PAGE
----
Norway’s Prime Minister Erna Solberg has been fined £1,700 for breaking the country’s Covid-19 restrictions to celebrate her 60th birthday, police have said.
Solberg gathered members of her family in the ski resort town of Geilo at the end of February in breach of restrictions limiting social interactions, public broadcaster NRK revealed on Thursday.
The country’s current rules limit the number of people attending a private event in a public space to ten.
It is thought that 13 members of Solberg’s family dined at a restaurant on February 25 – but that the Prime Minister was not present because she had to go to hospital with eye problems.
The next day Solberg and her relatives violated another recommendation by having 14 people, four more than the limit, eating sushi in her flat.
Norway’s Prime Minister Erna Solberg (pictured during the trip to the ski resort) was investigated after she and her family broke the country’s Covid-19 restrictions to celebrate her 60th birthday
The reports that Solberg breached the restrictions immediately sparked a furore on social media with some calling for her resignation.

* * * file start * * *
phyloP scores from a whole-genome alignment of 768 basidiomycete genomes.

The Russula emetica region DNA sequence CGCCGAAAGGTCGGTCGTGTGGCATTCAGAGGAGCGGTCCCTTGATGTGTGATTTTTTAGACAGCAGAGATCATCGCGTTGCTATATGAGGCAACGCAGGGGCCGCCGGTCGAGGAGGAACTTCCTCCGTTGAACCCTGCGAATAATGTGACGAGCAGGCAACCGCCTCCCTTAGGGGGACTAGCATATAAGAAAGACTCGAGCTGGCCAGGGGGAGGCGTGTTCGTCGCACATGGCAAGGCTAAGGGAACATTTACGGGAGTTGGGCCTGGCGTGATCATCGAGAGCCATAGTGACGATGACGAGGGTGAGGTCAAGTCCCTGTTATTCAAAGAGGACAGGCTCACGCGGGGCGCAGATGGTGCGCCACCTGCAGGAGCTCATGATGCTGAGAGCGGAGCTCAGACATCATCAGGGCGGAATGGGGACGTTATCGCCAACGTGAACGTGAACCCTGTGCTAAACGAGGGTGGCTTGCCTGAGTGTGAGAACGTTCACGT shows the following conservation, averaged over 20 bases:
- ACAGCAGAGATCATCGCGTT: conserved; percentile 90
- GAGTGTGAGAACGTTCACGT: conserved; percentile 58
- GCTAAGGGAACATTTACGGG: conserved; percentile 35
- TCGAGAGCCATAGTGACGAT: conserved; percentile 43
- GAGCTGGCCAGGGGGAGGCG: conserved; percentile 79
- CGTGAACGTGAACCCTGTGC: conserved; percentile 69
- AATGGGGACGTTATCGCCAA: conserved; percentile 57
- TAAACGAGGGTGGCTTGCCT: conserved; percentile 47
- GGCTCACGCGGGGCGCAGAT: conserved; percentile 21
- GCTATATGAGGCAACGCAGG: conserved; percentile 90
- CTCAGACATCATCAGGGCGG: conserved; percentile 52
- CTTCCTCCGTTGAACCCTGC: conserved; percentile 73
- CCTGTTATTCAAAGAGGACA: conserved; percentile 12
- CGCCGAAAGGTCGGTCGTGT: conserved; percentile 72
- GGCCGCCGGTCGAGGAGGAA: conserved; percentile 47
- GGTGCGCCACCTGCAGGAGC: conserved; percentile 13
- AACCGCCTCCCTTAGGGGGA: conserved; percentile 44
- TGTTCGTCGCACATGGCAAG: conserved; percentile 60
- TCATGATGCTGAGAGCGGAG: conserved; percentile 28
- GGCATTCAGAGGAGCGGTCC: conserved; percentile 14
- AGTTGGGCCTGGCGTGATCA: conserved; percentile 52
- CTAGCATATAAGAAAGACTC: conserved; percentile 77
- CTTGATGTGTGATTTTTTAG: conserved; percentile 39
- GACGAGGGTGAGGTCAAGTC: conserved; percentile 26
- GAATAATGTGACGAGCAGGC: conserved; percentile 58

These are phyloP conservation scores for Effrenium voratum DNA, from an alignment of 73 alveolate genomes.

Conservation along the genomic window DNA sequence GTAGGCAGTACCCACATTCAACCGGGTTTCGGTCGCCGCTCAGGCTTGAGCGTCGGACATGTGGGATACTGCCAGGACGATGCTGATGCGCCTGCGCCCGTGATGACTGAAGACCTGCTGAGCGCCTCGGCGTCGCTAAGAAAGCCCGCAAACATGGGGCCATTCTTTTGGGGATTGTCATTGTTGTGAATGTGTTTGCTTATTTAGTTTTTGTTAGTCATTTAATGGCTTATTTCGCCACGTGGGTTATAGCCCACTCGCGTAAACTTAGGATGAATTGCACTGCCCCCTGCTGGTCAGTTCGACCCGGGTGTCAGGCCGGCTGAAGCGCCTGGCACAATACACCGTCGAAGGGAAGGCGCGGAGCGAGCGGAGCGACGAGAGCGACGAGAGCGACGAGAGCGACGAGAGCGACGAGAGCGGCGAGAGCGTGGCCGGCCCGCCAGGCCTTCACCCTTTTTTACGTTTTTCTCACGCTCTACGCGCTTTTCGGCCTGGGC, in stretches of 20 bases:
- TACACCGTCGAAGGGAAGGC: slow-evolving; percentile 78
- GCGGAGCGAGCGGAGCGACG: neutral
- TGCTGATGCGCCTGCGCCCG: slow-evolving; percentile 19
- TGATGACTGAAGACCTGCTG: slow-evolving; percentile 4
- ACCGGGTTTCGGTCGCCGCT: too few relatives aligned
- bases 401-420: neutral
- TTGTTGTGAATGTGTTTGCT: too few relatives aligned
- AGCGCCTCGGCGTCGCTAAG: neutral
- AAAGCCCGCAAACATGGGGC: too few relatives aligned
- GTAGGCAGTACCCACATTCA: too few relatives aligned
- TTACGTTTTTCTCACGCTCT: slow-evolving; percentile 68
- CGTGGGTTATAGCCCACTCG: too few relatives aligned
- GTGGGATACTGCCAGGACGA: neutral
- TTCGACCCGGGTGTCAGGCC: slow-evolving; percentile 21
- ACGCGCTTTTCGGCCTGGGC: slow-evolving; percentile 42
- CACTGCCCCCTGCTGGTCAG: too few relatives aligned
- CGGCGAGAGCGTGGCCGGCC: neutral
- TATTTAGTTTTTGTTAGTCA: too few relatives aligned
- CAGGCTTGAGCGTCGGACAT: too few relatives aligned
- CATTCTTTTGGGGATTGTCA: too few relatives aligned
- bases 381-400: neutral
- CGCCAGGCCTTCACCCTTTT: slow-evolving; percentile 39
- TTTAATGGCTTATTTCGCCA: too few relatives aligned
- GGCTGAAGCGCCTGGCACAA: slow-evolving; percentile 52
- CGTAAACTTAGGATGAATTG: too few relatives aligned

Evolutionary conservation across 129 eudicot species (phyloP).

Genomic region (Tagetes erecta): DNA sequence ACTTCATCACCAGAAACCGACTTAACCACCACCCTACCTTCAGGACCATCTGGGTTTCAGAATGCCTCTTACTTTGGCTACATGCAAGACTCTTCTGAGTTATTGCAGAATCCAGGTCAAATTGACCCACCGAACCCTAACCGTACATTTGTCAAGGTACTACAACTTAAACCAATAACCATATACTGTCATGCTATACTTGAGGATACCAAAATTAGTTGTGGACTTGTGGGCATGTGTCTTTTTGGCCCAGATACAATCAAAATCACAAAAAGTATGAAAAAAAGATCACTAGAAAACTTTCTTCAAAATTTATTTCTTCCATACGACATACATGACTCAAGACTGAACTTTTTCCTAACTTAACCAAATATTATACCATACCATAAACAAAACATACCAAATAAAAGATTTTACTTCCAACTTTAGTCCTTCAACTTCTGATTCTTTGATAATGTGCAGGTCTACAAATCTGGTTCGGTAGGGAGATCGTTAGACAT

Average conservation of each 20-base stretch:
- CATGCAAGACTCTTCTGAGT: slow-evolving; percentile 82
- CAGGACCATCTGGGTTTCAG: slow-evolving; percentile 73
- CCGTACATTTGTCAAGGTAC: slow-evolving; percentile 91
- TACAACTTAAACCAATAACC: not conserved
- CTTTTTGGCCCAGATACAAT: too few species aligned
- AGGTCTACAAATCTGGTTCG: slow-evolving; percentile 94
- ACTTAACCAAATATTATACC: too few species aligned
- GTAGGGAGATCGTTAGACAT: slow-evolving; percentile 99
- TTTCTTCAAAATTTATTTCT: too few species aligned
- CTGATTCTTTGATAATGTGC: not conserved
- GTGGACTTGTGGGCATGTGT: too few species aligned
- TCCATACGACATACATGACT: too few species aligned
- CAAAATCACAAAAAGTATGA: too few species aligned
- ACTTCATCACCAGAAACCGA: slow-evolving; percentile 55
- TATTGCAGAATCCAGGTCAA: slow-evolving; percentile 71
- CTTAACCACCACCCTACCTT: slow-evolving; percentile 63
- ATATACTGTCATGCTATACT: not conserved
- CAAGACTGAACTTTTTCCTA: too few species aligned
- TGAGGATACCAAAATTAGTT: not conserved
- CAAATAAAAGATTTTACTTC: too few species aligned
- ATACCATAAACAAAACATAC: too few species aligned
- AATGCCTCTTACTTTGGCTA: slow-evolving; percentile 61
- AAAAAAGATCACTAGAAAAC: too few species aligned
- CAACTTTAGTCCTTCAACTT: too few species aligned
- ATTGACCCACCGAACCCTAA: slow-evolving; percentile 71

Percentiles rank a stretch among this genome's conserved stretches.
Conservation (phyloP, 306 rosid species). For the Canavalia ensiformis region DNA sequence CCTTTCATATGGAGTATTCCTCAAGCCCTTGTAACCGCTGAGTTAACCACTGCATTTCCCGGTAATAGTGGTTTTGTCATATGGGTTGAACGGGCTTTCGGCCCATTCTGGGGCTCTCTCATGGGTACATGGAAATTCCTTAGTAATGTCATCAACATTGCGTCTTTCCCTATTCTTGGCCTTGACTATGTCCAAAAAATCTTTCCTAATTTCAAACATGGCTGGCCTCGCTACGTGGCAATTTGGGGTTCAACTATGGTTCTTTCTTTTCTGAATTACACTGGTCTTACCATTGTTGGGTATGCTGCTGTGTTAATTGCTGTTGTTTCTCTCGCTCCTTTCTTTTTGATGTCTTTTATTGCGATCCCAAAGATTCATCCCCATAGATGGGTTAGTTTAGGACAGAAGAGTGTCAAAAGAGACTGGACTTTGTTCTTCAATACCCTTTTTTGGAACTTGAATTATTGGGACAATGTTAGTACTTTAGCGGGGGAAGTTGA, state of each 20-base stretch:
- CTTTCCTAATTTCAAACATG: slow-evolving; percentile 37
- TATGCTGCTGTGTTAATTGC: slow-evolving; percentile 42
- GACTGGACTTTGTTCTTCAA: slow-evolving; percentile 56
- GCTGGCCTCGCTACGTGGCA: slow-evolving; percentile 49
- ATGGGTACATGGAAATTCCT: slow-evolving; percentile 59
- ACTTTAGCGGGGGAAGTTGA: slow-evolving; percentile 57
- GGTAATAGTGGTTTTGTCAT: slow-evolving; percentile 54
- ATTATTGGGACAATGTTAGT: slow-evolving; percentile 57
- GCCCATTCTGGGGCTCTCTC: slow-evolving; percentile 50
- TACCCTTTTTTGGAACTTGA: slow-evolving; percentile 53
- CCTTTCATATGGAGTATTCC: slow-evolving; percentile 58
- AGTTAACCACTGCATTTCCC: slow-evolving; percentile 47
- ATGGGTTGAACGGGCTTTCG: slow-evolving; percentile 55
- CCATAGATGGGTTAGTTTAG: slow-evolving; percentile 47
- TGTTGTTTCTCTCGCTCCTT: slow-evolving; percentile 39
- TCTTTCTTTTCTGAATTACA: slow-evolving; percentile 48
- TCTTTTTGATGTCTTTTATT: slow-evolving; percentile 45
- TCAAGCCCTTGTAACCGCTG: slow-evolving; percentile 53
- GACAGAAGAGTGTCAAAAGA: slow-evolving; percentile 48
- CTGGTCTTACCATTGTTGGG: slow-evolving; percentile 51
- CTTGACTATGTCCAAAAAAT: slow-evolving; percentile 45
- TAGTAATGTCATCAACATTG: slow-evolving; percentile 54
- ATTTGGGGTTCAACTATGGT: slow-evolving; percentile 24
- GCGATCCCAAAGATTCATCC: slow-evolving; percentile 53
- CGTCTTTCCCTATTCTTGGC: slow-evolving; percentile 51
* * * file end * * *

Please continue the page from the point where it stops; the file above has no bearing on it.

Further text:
‘If the PRIME MINISTER, with hordes of advisors, can’t figure out the rules, it’s TOTALLY UNREASONABLE to expect the average person to do so,’ one user on Twitter railed.
At the time, police released a statement that read: ‘Against the background of information that has surfaced through the press, together with the prime minister’s own statements, police have decided to initiate an investigation tied to a potential breach of the infectious disease regulation.
‘The matter will then be evaluated by the prosecution authority in reference to a potential legal sanction.’
Solberg gathered members of her family in the ski resort town of Geilo (stock image) at the end of February in breach of restrictions limiting social interactions
The reports that 60-year-old Solberg (pictured) breached the restrictions immediately sparked a furore on social media with some calling for her resignation
Solberg issued an apology on her Facebook page.
In a post, published on March 18, she wrote: ‘I am sorry that my family and I have broken the corona regulations, that should never have happened.
‘We of course should have followed all the recommendations, as I have asked you to do.
She added: ‘I’m especially thinking of all those who have had to cancel things they have looked forward to, a birthday with classmates, a celebration with friends or anything else that is important.
‘I understand those who get angry and disappointed over this. I have made a mistake and for that I want to say I’m sorry.’
In addition to the legal consequences, the outing could also have ramifications for the head of government’s political career as the country heads into planned elections in September.